Investing in Ghana and our people
Cargill at 150
May 03, 2016
Helping our people and communities thrive through the spirit of cooperation, Cargill’sTaco Terheijden recounts the story of the early days of Cargill Ghana Ltd.
After Cargill Ghana Ltd (CGL) was formed in July 2005, plans were quickly put in place to build a cocoa processing plant in Tema, in the southern part of the country. Prior to this, Cargill Cocoa & Chocolate had no office, no plant, and no suppliers in Ghana. There was a longer history with regards to buying beans and the Cocoa Board, but otherwise our presence was very limited, with four pod counters becoming the first official employees at CGL.
Taco Terheijden, now Director Cocoa Sustainability, was one of the early employees sent to Ghana to help establish the business there. Joining in early 2007, he arrived not only with the substantial responsibility to develop the commercial infrastructure along with a core team of specialists, but also with the challenge of moving to a new country with three young children under the age of five.
The intention was to strengthen and stabilize the supply chain and for Cargill to become a long-term player in the cocoa business. Today of course, it is clear that these goals were achieved. Ghana is our second-largest producer of cocoa beans, and we have 173 full-time employees and over 250 contractors working there today.
Cargill values and helping others thrive
“I really appreciated the friendship among colleagues at CGL,” says Taco. “I think we realized that those early years are extra special and what remains are the great memories of the CGL team and colleagues who contributed to an exciting and successful experience.”
Adding to the spirit of cooperation, almost everyone at CGL was initially trained by people from our operations in Cote d’Ivoire, Ghana’s neighboring country.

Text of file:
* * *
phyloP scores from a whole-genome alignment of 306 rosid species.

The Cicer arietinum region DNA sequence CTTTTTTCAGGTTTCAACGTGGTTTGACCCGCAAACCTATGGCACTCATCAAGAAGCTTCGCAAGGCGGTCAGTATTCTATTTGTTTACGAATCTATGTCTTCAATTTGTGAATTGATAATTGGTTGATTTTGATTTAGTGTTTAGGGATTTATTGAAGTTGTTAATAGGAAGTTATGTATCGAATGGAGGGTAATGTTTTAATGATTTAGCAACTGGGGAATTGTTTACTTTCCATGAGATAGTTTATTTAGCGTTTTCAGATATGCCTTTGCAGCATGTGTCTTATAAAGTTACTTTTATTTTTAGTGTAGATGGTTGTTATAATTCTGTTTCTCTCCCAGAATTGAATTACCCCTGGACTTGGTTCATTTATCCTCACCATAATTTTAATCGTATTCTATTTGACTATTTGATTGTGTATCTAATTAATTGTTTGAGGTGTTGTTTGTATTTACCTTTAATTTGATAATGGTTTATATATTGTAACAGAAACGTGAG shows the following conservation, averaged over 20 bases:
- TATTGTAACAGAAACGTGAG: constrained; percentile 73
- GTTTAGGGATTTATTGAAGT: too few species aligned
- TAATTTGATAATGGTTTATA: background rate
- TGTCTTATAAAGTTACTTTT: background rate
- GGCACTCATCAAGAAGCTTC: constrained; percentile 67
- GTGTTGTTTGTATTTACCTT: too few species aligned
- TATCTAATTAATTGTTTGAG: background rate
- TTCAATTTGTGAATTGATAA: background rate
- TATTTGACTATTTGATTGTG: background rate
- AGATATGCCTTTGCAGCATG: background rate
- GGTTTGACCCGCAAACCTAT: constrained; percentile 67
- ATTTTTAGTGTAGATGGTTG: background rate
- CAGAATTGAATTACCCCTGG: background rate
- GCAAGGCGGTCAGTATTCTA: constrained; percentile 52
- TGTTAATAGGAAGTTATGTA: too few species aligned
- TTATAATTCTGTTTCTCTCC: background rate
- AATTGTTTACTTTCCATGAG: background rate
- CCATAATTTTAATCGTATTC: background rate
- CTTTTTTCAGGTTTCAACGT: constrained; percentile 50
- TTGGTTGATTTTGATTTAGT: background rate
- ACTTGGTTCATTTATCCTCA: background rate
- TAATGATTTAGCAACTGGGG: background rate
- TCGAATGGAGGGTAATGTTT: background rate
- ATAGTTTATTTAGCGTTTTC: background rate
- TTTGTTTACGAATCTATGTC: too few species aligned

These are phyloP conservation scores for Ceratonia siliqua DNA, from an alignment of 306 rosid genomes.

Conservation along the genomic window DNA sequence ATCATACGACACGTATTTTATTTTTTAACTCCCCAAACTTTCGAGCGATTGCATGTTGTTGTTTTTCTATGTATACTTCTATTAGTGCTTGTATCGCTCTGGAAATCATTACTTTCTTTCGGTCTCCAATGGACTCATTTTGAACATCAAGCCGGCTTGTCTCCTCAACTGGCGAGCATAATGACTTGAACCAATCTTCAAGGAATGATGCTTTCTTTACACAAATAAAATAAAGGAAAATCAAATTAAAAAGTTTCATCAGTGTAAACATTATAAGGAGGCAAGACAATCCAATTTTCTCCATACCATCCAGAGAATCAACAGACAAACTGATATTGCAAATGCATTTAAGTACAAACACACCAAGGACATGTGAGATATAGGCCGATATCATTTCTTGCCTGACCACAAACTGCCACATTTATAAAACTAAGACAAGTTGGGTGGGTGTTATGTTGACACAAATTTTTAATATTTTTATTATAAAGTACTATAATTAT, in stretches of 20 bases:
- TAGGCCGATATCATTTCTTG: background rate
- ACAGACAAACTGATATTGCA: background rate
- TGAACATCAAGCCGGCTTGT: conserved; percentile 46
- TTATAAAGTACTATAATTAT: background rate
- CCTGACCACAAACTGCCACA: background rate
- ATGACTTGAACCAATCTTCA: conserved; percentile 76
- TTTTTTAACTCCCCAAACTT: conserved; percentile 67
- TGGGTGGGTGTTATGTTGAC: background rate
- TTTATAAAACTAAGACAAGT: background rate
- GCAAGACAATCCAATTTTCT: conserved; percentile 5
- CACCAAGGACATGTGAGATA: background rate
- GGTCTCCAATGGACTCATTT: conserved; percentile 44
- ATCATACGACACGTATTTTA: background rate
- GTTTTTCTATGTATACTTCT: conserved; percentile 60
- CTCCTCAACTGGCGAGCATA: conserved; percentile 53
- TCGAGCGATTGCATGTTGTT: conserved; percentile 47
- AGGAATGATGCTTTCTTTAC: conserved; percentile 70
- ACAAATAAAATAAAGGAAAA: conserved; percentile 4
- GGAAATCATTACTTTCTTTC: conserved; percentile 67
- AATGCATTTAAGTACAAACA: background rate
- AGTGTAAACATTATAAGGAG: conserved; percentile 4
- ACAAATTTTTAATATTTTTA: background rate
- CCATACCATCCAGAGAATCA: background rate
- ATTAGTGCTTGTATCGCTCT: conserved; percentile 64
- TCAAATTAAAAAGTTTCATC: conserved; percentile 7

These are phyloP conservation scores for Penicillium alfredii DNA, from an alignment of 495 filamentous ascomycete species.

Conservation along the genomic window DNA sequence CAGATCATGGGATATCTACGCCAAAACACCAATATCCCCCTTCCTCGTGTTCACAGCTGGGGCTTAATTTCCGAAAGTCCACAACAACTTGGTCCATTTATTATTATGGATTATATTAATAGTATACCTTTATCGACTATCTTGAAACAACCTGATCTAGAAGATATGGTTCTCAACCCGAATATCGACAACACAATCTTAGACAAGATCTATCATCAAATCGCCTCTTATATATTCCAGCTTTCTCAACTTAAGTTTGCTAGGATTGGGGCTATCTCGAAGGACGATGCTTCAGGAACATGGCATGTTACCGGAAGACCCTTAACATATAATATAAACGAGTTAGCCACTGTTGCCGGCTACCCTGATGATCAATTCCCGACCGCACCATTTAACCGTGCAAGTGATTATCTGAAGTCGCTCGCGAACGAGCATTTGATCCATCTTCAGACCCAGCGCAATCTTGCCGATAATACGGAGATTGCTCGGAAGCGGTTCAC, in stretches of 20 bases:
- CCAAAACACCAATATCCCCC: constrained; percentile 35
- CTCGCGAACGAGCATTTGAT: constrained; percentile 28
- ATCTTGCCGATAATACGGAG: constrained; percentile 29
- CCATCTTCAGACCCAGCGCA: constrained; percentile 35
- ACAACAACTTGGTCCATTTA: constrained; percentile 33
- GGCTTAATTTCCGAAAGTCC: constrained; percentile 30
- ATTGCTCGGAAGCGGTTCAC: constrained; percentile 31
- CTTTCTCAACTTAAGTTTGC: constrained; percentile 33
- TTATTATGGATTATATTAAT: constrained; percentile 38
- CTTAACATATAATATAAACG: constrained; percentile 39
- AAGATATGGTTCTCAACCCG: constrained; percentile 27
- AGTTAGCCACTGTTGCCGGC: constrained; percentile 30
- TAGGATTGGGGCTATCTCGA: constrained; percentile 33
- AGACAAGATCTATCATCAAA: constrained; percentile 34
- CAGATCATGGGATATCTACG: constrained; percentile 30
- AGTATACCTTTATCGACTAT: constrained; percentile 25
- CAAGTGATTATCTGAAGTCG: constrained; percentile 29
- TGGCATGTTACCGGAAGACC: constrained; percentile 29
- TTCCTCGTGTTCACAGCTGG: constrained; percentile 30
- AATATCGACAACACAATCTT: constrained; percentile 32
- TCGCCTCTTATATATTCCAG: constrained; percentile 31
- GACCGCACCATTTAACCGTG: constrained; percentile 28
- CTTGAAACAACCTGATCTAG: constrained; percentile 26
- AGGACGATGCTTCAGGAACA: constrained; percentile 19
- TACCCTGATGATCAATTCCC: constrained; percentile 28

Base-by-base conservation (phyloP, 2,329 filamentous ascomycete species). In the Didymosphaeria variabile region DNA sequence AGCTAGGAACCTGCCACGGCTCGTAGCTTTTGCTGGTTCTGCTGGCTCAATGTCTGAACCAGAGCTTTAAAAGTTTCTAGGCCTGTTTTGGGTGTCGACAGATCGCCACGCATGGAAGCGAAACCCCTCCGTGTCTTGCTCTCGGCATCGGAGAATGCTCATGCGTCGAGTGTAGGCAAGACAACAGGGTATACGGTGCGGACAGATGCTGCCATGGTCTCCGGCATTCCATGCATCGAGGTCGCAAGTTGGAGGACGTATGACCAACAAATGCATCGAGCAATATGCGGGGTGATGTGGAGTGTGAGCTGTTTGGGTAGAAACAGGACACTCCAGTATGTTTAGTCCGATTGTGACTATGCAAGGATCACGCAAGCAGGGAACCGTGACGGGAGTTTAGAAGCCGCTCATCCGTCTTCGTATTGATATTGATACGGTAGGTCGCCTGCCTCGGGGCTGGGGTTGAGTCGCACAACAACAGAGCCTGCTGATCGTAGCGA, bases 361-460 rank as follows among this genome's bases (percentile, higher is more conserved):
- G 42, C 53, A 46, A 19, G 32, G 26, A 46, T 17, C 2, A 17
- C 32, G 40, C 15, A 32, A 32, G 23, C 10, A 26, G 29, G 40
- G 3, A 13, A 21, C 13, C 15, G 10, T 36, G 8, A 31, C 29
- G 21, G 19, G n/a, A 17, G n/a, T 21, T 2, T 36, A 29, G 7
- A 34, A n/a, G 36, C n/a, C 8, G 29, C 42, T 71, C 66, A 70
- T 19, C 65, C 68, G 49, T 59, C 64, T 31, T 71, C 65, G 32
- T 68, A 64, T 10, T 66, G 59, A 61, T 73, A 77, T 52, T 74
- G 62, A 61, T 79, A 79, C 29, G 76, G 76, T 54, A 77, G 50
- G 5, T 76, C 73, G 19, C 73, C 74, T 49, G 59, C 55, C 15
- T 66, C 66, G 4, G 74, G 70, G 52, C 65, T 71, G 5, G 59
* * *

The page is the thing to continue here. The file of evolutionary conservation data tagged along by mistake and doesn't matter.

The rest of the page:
This lively, busy start-up spirit could have resulted in cutting corners when it came to following safety procedures in the haste to get things done. But even with close to 1,000 people involved in building the site, the entire project was finalized with zero incidents – a clear demonstration of how Cargill values safety. Another very positive note was that Cargill was able to show people – including the Ghanaian government - that a plant in an origin country can have the same quality in terms of people, machinery and processes as anywhere else in the world.
Even as the business was being built from the ground up, Cargill formed a partnership with Care International, the global aid organization. “It also says a lot for Cargill that they were focused on improving the lives of people involved even though they were still in the developing phase of the entire project. This was at a time where sustainability and other terms associated with it were not even being used yet,” says Taco. “Due to the efforts of many others after I left, I am happy to note that the partnership with Care International in Ghana is still a very strong one.”
On top of a whole new business in a new country, it took some adjusting on the personal side as well. Taco’s older children did not speak a word of English when they arrived, making it a challenge to fit in initially. “And in the first few weeks we had to get used to the fact that Ghanaians – even complete strangers – would regularly pick up your child from his stroller and carry him around. But the initial fear that we were witnessing the kidnapping of our baby boy in front of our eyes soon disappeared as it became clear that the love for young children was the only motive for this special attention.
“It’s clear that these brief memories do not fully reflect the enriching experience this was for me and my family. Aside from the work experience, when we left in 2010 the kids were fluent in English and had friends from many nationalities. Having had the opportunity to spend some time to understand this part of the world better was really amazing and I would not have wanted to miss it for anything.”